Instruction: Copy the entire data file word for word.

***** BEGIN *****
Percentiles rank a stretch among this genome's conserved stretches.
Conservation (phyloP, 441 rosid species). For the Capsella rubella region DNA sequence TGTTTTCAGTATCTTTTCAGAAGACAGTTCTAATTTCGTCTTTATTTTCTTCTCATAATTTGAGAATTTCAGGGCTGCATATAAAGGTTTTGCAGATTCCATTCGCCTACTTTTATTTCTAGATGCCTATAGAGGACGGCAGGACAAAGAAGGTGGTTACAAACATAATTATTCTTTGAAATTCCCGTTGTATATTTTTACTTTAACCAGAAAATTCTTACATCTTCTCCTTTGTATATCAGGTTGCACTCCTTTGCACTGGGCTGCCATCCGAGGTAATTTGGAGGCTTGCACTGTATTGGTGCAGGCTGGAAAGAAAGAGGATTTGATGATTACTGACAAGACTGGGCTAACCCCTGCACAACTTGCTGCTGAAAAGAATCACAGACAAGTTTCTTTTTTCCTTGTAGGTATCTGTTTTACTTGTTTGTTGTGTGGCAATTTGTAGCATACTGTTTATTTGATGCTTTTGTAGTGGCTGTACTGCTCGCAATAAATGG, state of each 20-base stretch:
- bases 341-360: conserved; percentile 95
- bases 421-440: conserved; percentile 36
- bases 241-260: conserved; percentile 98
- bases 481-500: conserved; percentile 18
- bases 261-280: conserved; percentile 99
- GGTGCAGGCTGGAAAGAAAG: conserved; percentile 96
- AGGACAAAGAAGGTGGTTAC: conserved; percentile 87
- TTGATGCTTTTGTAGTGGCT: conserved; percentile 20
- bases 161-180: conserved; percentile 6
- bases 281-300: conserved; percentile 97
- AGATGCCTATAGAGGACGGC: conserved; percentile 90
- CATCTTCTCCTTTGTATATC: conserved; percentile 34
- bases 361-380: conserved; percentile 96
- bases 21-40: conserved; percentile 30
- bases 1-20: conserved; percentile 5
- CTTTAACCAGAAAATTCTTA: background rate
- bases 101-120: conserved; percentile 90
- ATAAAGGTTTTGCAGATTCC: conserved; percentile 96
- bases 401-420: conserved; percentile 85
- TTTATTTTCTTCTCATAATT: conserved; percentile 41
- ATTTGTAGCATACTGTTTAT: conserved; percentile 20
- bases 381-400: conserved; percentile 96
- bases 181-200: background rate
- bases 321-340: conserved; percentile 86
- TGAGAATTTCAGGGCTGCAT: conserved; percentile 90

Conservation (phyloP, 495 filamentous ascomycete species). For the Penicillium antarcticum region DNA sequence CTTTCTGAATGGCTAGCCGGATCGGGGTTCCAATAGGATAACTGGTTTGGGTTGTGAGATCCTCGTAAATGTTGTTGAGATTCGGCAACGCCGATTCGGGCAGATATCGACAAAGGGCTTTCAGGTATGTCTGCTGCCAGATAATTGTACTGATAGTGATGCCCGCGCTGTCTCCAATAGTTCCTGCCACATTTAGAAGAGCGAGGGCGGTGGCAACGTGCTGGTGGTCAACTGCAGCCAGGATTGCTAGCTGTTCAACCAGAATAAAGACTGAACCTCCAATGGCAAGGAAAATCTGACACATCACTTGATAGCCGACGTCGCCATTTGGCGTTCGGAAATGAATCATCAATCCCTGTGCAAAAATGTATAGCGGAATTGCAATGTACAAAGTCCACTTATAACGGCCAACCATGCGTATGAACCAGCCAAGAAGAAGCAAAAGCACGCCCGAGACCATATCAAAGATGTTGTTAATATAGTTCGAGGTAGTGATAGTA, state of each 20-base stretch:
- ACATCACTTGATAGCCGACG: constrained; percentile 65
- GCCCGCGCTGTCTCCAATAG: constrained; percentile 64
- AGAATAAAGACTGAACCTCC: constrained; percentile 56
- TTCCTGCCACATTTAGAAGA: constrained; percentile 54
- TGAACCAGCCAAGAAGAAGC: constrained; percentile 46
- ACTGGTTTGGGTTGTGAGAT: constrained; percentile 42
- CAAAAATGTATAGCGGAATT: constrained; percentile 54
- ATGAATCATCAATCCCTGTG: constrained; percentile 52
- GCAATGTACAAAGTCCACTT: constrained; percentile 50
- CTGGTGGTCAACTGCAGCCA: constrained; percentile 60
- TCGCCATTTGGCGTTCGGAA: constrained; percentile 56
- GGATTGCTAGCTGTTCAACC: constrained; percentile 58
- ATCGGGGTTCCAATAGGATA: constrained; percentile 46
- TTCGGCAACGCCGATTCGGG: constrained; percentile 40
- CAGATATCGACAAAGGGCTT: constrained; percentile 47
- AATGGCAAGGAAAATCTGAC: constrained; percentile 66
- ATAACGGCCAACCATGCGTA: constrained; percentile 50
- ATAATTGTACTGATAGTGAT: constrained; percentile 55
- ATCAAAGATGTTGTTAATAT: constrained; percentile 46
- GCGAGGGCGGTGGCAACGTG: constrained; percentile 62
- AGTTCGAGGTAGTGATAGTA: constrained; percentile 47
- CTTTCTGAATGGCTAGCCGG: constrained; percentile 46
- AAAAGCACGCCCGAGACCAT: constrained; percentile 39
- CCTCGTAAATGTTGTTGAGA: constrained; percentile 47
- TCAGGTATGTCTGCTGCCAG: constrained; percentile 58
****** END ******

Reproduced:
Percentiles rank a stretch among this genome's conserved stretches.
Conservation (phyloP, 441 rosid species). For the Capsella rubella region DNA sequence TGTTTTCAGTATCTTTTCAGAAGACAGTTCTAATTTCGTCTTTATTTTCTTCTCATAATTTGAGAATTTCAGGGCTGCATATAAAGGTTTTGCAGATTCCATTCGCCTACTTTTATTTCTAGATGCCTATAGAGGACGGCAGGACAAAGAAGGTGGTTACAAACATAATTATTCTTTGAAATTCCCGTTGTATATTTTTACTTTAACCAGAAAATTCTTACATCTTCTCCTTTGTATATCAGGTTGCACTCCTTTGCACTGGGCTGCCATCCGAGGTAATTTGGAGGCTTGCACTGTATTGGTGCAGGCTGGAAAGAAAGAGGATTTGATGATTACTGACAAGACTGGGCTAACCCCTGCACAACTTGCTGCTGAAAAGAATCACAGACAAGTTTCTTTTTTCCTTGTAGGTATCTGTTTTACTTGTTTGTTGTGTGGCAATTTGTAGCATACTGTTTATTTGATGCTTTTGTAGTGGCTGTACTGCTCGCAATAAATGG, state of each 20-base stretch:
- bases 341-360: conserved; percentile 95
- bases 421-440: conserved; percentile 36
- bases 241-260: conserved; percentile 98
- bases 481-500: conserved; percentile 18
- bases 261-280: conserved; percentile 99
- GGTGCAGGCTGGAAAGAAAG: conserved; percentile 96
- AGGACAAAGAAGGTGGTTAC: conserved; percentile 87
- TTGATGCTTTTGTAGTGGCT: conserved; percentile 20
- bases 161-180: conserved; percentile 6
- bases 281-300: conserved; percentile 97
- AGATGCCTATAGAGGACGGC: conserved; percentile 90
- CATCTTCTCCTTTGTATATC: conserved; percentile 34
- bases 361-380: conserved; percentile 96
- bases 21-40: conserved; percentile 30
- bases 1-20: conserved; percentile 5
- CTTTAACCAGAAAATTCTTA: background rate
- bases 101-120: conserved; percentile 90
- ATAAAGGTTTTGCAGATTCC: conserved; percentile 96
- bases 401-420: conserved; percentile 85
- TTTATTTTCTTCTCATAATT: conserved; percentile 41
- ATTTGTAGCATACTGTTTAT: conserved; percentile 20
- bases 381-400: conserved; percentile 96
- bases 181-200: background rate
- bases 321-340: conserved; percentile 86
- TGAGAATTTCAGGGCTGCAT: conserved; percentile 90

Conservation (phyloP, 495 filamentous ascomycete species). For the Penicillium antarcticum region DNA sequence CTTTCTGAATGGCTAGCCGGATCGGGGTTCCAATAGGATAACTGGTTTGGGTTGTGAGATCCTCGTAAATGTTGTTGAGATTCGGCAACGCCGATTCGGGCAGATATCGACAAAGGGCTTTCAGGTATGTCTGCTGCCAGATAATTGTACTGATAGTGATGCCCGCGCTGTCTCCAATAGTTCCTGCCACATTTAGAAGAGCGAGGGCGGTGGCAACGTGCTGGTGGTCAACTGCAGCCAGGATTGCTAGCTGTTCAACCAGAATAAAGACTGAACCTCCAATGGCAAGGAAAATCTGACACATCACTTGATAGCCGACGTCGCCATTTGGCGTTCGGAAATGAATCATCAATCCCTGTGCAAAAATGTATAGCGGAATTGCAATGTACAAAGTCCACTTATAACGGCCAACCATGCGTATGAACCAGCCAAGAAGAAGCAAAAGCACGCCCGAGACCATATCAAAGATGTTGTTAATATAGTTCGAGGTAGTGATAGTA, state of each 20-base stretch:
- ACATCACTTGATAGCCGACG: constrained; percentile 65
- GCCCGCGCTGTCTCCAATAG: constrained; percentile 64
- AGAATAAAGACTGAACCTCC: constrained; percentile 56
- TTCCTGCCACATTTAGAAGA: constrained; percentile 54
- TGAACCAGCCAAGAAGAAGC: constrained; percentile 46
- ACTGGTTTGGGTTGTGAGAT: constrained; percentile 42
- CAAAAATGTATAGCGGAATT: constrained; percentile 54
- ATGAATCATCAATCCCTGTG: constrained; percentile 52
- GCAATGTACAAAGTCCACTT: constrained; percentile 50
- CTGGTGGTCAACTGCAGCCA: constrained; percentile 60
- TCGCCATTTGGCGTTCGGAA: constrained; percentile 56
- GGATTGCTAGCTGTTCAACC: constrained; percentile 58
- ATCGGGGTTCCAATAGGATA: constrained; percentile 46
- TTCGGCAACGCCGATTCGGG: constrained; percentile 40
- CAGATATCGACAAAGGGCTT: constrained; percentile 47
- AATGGCAAGGAAAATCTGAC: constrained; percentile 66
- ATAACGGCCAACCATGCGTA: constrained; percentile 50
- ATAATTGTACTGATAGTGAT: constrained; percentile 55
- ATCAAAGATGTTGTTAATAT: constrained; percentile 46
- GCGAGGGCGGTGGCAACGTG: constrained; percentile 62
- AGTTCGAGGTAGTGATAGTA: constrained; percentile 47
- CTTTCTGAATGGCTAGCCGG: constrained; percentile 46
- AAAAGCACGCCCGAGACCAT: constrained; percentile 39
- CCTCGTAAATGTTGTTGAGA: constrained; percentile 47
- TCAGGTATGTCTGCTGCCAG: constrained; percentile 58